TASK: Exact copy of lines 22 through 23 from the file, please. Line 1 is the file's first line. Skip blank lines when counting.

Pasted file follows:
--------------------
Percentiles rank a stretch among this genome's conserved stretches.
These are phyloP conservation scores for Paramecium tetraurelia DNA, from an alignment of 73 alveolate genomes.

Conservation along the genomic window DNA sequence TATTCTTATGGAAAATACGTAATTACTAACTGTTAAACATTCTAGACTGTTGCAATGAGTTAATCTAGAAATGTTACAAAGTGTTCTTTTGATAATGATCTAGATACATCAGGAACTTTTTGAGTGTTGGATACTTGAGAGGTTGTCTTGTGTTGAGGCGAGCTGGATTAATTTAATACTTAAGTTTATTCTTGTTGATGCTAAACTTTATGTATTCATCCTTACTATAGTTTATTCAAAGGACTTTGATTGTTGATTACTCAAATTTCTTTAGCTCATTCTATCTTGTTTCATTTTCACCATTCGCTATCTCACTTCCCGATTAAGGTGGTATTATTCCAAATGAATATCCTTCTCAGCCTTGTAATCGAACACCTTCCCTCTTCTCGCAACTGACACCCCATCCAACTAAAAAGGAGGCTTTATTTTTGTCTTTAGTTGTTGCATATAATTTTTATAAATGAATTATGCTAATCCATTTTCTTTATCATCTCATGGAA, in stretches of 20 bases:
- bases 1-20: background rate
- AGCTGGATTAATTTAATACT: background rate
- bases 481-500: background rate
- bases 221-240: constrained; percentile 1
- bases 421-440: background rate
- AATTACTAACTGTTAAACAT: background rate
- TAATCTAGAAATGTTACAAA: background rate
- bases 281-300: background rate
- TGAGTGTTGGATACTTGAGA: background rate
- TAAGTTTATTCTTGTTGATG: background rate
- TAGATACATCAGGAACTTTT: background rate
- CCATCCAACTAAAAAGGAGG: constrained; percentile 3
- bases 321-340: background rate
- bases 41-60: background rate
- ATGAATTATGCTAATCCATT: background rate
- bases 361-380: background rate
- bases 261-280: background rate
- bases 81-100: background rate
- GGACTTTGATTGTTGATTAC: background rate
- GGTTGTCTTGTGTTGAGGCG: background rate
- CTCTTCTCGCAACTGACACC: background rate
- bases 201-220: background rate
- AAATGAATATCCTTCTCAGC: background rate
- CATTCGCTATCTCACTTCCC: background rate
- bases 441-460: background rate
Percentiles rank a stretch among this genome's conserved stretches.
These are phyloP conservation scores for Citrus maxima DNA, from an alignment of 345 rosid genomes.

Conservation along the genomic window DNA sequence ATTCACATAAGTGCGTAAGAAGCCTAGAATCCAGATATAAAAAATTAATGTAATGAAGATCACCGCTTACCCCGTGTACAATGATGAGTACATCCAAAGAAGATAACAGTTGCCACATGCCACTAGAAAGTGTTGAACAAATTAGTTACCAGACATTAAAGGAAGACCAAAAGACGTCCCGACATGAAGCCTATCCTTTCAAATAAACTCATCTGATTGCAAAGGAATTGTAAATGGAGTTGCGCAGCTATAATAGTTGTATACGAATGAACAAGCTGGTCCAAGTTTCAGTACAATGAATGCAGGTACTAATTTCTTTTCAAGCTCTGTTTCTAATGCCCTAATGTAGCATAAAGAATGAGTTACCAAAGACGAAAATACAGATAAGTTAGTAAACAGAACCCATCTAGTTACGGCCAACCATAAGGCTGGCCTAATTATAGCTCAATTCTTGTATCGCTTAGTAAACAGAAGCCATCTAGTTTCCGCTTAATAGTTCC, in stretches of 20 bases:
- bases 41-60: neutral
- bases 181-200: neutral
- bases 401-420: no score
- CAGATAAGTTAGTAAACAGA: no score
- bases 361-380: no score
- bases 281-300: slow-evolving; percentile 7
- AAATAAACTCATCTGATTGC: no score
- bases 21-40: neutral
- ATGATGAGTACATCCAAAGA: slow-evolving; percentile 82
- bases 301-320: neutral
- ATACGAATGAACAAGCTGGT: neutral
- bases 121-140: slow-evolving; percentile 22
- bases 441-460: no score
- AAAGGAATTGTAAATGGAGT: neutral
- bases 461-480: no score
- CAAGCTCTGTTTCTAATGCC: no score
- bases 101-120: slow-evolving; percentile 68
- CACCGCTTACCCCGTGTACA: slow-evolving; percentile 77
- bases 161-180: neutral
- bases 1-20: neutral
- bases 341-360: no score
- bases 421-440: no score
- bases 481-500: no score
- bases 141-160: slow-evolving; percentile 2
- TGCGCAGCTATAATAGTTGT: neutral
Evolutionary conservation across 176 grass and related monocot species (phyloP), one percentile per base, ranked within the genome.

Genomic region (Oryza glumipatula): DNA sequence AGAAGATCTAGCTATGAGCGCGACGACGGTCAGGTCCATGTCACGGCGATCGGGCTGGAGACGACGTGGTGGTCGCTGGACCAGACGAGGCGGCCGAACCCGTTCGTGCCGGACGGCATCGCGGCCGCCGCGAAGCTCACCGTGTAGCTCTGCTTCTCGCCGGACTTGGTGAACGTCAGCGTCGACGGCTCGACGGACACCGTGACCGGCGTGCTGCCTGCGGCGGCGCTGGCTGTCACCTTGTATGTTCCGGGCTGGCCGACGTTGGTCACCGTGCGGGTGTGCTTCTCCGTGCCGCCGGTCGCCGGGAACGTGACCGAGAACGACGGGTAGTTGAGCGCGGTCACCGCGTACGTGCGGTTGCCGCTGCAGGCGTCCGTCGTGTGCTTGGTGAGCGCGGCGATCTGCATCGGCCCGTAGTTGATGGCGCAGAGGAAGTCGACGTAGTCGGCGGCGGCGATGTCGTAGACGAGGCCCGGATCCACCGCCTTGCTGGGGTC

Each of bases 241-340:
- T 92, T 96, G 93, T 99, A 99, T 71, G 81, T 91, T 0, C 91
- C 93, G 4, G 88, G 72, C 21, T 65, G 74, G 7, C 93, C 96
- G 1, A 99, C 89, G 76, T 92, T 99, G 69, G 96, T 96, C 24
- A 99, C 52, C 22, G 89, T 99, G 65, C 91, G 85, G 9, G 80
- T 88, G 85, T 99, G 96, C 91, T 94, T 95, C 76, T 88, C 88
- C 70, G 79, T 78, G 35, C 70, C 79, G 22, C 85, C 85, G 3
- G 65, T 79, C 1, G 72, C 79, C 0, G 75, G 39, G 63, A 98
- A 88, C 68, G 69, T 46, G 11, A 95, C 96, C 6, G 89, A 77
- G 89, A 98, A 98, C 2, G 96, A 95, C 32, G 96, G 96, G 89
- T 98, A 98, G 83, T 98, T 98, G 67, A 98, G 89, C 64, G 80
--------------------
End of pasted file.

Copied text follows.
- GGACTTTGATTGTTGATTAC: background rate
- GGTTGTCTTGTGTTGAGGCG: background rate